In recent years, "board refreshment" has gained considerable attention in corporate governance dialogue--not surprisingly, given the increased frequency of board composition and tenure changes sought and wrought by institutional and activist shareholders.
In 2015, corporate governance activists submitted a record number of proxy access proposals to directly nominate director candidates. Simultaneously, hedge fund activists successfully gained board representation at a growing number of companies.
In response, boards are increasingly more likely to adopt long-term refreshment-related policies. For instance, in the last two years, McDonald's added three new directors well outside of the company's traditional Chicago-area geographical base for board members. General Electric recently instituted a 15-year term limit for directors as a board refreshment tool.
Just as boards need to regularly ask if they have the right mix of directors to meet current and long-term strategies, so too should individual directors determine and decide if their contributions add continuing value. As the bar for director excellence and performance rises, far better for directors to ascertain for themselves whether they should remain with a board than to be nudged or voted off by others.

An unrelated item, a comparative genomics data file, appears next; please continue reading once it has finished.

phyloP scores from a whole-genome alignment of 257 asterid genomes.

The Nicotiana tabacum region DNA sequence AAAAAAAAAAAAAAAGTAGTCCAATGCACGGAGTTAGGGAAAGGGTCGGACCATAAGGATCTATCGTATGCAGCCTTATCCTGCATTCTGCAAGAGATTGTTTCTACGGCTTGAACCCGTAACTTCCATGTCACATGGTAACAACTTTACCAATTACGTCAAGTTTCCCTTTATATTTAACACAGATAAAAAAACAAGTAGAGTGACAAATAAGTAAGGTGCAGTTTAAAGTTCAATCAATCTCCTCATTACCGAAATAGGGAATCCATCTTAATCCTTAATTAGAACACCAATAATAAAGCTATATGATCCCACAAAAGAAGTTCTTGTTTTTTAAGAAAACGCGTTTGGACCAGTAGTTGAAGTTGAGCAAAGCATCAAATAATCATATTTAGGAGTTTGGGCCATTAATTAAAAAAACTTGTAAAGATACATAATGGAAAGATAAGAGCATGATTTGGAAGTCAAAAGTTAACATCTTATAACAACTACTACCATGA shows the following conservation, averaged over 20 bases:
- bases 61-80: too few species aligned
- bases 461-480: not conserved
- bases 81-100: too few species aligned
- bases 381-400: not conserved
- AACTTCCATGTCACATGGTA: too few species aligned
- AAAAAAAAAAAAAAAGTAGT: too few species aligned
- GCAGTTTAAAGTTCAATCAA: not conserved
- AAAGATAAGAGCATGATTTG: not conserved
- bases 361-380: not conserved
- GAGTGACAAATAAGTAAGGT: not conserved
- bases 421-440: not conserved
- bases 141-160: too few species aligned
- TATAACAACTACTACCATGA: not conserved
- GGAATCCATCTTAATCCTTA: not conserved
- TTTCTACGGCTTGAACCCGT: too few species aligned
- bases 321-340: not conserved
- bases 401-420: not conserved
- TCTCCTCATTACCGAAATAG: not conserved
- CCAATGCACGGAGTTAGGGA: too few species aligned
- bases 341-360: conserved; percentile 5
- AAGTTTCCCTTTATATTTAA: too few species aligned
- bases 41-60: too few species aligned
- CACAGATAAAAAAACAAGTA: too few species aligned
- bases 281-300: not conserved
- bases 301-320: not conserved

We suggest directors adopt a two-part approach to their self-assessment. First, consider what your board needs from its members, individually and in aggregate--an "outside-in" perspective. Then, candidly evaluate the degree of your engagement and satisfaction as a director--an "inside-out" view. We explain these two steps further below.
Step 1: What does your board need?
As evidenced by increased shareholder interest in proxy access, shareholders aren't necessarily waiting on boards' own director assessments and nominations to take action. You don't need to wait, either. Don your own shareholder activist hat and ask yourself: "If I were to objectively look at our board from the outside in, would I be impressed? And if not, what does our board need to get to a higher level, including from me?"
No matter your formal role on the board, it's fair for you to ask what it requires, now and in the future, relative to your own skills, talents and contributions. Ever-changing market forces, technologies, issues and risks related to strategic goals mean directors must regularly and vigilantly assess themselves relative to these factors. Questions to ask include:
Does our board (and do I) have...